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What's inside my camera bag?

Part of the fun with any hobby is learning to master the tools of the trade.

I started my business in 2016 using an older non-professional camera (crop-sensor) as well as two very affordable lenses. With these, I produced some of my favourite photos to date.

These days, of course, there is big pressure on manufacturers of photography equipment, as they face stiff competition from old foes and new industries alike. This means that you only have to wait very little time before what you decide to buy is out-gunned by a newer model device with fancier functionality. If ever you find yourself having a hard time keeping up with the latest trends, and deciding when to take the plunge into some camera hardware, just remember three things:

1. Invest in what will be the most useful for your needs.

2. Once you take the plunge, take the time to master your equipment.

3. Equipment is only part of the equation.

As you grow as a photographer, you find out what tools work best for you. A few times a year, I will borrow, rent or buy a used lens from a reputable source to test it. If it is not something that I am going to use for most of my photoshoots, I return it or sell it. Something, less is more.

Here is a look inside my current camera bag:

Canon 6D

A few months into my business, I decided to upgrade to a full frame camera. This type of camera offers a sensor the same size as a frame of traditional 35mm film. In comparaison, a crop-sensor camera offers a frame that is smaller due to its sensor cropping out the edges of the frame. What does this mean? With its larger surface area, the Canon 6D performs better in low light situations which can be very helpful when shooting indoors. Furthermore, due to the fact that the frame is not cropped, it offers a much wider field of view. This comes in handy when shooting in small spaces.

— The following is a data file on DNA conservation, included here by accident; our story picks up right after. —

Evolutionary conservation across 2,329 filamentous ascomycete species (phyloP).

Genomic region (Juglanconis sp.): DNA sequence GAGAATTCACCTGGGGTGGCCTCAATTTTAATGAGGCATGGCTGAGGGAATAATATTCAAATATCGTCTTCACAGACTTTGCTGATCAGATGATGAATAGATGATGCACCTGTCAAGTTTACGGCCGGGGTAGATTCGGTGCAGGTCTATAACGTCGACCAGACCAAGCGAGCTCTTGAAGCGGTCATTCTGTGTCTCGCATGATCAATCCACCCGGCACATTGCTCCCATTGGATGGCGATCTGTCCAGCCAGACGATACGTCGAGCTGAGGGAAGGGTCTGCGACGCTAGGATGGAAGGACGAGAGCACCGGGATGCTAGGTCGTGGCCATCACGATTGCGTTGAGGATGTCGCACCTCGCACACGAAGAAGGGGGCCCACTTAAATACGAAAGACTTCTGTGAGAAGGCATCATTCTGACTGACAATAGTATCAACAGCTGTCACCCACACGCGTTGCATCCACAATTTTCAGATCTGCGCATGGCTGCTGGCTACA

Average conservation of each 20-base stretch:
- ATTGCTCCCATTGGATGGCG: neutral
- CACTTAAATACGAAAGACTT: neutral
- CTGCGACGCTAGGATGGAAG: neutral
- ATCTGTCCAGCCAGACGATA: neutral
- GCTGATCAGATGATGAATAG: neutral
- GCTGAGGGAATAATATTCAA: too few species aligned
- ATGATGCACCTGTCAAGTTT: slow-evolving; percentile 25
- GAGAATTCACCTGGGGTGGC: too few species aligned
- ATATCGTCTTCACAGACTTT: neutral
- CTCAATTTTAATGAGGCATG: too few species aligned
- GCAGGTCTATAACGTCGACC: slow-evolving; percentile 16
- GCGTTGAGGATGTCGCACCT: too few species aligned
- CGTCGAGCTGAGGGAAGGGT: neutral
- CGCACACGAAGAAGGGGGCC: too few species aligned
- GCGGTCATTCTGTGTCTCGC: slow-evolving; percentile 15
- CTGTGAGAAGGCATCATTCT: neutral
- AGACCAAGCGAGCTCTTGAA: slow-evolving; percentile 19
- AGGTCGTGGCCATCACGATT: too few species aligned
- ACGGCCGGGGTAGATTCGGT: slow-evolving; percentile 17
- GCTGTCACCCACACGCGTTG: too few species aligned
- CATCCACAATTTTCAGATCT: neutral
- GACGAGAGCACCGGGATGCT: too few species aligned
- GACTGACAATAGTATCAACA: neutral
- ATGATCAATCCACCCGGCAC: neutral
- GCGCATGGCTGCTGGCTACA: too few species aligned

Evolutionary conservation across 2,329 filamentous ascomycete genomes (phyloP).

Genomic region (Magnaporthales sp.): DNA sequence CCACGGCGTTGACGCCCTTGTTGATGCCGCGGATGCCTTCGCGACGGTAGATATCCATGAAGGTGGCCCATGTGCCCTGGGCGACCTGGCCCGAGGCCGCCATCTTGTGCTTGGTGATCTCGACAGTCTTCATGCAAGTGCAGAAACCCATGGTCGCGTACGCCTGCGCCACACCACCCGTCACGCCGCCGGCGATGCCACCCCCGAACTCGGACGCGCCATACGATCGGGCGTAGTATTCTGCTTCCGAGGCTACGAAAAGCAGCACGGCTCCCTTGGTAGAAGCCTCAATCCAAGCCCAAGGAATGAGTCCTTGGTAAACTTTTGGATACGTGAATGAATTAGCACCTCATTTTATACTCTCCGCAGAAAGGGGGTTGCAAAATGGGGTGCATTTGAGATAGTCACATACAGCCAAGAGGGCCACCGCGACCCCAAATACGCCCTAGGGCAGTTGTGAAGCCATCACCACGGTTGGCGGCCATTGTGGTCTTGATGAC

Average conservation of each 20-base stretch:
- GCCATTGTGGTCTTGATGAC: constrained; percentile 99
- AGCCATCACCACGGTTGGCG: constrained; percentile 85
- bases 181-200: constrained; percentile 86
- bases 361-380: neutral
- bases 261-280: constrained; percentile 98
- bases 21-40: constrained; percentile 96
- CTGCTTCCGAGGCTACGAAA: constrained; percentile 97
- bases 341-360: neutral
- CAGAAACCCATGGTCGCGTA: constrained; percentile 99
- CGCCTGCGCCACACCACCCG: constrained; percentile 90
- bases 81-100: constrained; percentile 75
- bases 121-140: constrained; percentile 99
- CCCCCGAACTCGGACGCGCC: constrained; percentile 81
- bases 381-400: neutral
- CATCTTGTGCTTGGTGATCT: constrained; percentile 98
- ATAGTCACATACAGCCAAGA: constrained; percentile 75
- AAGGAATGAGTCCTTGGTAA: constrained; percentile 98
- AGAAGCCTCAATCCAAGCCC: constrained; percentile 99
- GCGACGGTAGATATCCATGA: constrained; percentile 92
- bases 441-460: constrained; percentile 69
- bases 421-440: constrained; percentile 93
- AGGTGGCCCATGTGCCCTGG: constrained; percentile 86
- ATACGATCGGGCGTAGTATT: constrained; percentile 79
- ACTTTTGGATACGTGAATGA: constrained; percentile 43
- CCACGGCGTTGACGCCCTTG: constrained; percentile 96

Sigma Art 35mm f/1.4 DG

I dreamt about getting this lens for a long time and I'll tell you; it does not disappoint! It's so sharp and creates the most beautiful bokeh (blurry background). With a fixed focal length of 35mm, this lens is a prime lens, meaning it does not contain a zoom. It forces me to use my feet and to be always alert and in the heart of the action. It also helps me capture scenes as they unfold by letting me get close to my subjects. To me, it's an amazing storytelling lens. It works perfectly in tight spaces as well as darker rooms thanks to its wide aperture of f/1.4. For over a year, it was the only lens I used, and is my favorite purchase to date.

Canon EF 85mm f/1.8 USM

This summer, I wanted a new lens to give myself more shooting options. After trying a few different models, I settled for a lens that helps me fulfill one of my passions: portrait photography. With a fixed focal length of 85mm, this prime lens can create very flattering portraits. It forces me to step further away from the subjects which gives me the opportunity to capture more natural and genuine moments in addition to the details. You'll often find me switching between this lens and the Sigma during a shoot. I'm really pleased with this purchase.